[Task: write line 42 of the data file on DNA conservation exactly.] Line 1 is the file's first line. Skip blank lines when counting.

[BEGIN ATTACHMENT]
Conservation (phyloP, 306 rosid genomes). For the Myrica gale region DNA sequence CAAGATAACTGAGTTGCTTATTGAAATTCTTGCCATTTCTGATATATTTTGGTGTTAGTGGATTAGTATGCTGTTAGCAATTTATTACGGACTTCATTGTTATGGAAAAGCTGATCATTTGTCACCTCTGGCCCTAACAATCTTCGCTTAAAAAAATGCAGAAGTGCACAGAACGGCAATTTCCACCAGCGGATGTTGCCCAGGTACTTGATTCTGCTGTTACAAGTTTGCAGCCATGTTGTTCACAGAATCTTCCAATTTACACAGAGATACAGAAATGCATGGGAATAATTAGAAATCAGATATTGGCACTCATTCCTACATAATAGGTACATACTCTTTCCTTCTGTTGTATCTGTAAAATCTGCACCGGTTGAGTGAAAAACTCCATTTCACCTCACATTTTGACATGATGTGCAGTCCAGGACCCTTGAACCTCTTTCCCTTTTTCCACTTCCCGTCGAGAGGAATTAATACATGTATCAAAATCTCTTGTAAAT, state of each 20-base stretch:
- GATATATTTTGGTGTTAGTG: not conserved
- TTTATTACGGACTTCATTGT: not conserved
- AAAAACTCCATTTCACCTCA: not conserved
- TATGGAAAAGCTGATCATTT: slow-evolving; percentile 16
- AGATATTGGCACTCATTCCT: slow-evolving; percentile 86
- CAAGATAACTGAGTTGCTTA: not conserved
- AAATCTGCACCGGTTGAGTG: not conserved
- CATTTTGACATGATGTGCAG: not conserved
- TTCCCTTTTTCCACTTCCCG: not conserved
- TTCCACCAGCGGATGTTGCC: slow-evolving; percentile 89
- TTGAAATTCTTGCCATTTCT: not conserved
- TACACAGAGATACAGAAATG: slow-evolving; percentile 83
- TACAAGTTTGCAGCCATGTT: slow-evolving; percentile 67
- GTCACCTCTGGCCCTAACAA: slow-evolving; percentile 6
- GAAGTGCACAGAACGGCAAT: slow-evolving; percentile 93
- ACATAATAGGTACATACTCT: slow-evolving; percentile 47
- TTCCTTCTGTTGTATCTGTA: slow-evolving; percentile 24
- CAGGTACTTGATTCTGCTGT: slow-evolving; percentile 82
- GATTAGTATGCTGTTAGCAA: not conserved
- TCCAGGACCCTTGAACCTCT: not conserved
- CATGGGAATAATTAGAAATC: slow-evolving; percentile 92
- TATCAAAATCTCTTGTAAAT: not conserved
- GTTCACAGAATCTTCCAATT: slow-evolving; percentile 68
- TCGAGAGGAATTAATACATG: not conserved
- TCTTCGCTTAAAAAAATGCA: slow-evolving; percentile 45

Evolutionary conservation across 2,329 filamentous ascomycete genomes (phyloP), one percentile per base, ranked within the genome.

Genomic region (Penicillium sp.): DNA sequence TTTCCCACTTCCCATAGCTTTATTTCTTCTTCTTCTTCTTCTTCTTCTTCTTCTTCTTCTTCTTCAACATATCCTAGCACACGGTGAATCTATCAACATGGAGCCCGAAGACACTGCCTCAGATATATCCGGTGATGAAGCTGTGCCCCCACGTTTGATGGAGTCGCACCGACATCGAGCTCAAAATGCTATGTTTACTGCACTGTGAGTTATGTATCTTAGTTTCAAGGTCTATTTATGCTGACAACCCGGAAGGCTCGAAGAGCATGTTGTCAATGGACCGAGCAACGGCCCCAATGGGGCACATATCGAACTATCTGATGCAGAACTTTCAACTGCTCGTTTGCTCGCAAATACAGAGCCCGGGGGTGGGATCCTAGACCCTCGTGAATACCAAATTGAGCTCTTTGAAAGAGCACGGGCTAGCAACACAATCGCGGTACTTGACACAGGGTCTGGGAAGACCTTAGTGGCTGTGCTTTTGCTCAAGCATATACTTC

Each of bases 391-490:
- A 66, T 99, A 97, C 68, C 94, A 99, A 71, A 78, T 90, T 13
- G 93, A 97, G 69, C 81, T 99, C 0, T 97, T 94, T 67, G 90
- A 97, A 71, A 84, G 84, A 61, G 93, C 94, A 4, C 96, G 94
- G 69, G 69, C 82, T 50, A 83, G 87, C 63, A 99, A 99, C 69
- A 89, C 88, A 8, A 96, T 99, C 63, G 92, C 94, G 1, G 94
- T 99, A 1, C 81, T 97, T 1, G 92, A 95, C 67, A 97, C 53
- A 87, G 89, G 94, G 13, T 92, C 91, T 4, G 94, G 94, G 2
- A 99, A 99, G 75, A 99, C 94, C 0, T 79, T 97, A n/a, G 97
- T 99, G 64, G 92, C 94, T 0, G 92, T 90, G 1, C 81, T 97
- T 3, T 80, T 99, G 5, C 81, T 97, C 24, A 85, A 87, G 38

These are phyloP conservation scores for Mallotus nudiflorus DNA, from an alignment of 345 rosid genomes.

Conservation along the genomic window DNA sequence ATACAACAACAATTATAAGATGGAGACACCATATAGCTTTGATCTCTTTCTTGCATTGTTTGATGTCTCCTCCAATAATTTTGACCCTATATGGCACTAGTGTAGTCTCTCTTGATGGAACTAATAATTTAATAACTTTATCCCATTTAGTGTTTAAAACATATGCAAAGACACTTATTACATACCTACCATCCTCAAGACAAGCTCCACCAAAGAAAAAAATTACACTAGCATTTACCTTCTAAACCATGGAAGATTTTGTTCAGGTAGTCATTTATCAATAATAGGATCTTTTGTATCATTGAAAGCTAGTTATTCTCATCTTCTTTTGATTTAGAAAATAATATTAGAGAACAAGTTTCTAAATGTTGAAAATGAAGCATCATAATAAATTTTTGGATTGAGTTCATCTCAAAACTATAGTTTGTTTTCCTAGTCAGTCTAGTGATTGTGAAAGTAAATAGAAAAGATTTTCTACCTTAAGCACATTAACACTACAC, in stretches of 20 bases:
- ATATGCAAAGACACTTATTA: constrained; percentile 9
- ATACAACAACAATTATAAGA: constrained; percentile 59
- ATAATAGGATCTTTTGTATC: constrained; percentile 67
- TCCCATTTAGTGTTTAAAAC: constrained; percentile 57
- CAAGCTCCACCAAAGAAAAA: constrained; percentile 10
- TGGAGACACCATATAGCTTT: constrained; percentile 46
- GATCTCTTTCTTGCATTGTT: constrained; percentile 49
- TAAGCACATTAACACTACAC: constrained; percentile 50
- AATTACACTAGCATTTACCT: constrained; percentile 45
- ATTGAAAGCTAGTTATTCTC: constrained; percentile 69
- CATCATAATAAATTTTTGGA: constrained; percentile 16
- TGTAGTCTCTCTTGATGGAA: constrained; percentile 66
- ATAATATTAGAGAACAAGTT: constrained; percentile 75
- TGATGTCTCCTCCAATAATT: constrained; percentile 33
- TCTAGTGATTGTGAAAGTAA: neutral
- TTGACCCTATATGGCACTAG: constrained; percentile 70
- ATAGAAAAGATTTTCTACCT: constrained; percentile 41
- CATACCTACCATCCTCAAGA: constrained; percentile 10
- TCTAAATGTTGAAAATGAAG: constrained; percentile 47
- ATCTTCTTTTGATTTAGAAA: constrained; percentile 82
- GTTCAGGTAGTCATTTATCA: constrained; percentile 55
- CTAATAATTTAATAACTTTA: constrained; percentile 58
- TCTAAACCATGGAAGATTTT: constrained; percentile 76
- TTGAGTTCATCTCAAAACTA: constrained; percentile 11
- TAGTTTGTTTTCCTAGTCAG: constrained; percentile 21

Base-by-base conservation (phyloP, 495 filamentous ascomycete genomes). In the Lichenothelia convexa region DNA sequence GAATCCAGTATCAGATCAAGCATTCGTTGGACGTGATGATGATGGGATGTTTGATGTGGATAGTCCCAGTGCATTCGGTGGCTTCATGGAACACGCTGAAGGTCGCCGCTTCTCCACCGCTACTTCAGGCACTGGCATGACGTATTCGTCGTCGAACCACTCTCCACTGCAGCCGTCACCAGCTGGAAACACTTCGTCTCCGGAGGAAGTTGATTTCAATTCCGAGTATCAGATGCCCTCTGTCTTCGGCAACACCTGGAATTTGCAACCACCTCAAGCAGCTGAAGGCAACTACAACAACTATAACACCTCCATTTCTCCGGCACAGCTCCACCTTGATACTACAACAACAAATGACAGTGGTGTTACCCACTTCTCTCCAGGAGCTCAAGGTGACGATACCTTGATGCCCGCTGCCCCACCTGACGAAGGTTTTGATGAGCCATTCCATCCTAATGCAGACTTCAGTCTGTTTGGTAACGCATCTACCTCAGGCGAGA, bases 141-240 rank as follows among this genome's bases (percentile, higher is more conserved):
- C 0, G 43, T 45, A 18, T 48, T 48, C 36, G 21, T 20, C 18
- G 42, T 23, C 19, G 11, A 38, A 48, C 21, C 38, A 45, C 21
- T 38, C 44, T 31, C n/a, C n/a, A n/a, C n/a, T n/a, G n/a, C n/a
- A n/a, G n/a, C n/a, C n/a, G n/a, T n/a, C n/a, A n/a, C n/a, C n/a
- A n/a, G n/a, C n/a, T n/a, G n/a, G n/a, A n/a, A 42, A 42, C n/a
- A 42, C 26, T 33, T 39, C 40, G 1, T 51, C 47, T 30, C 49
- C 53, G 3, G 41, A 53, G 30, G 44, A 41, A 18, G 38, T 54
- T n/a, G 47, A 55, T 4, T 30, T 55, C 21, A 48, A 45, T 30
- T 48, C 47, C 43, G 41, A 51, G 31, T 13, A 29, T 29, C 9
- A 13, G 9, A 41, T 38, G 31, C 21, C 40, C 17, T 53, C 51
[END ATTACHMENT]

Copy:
- ATATGCAAAGACACTTATTA: constrained; percentile 9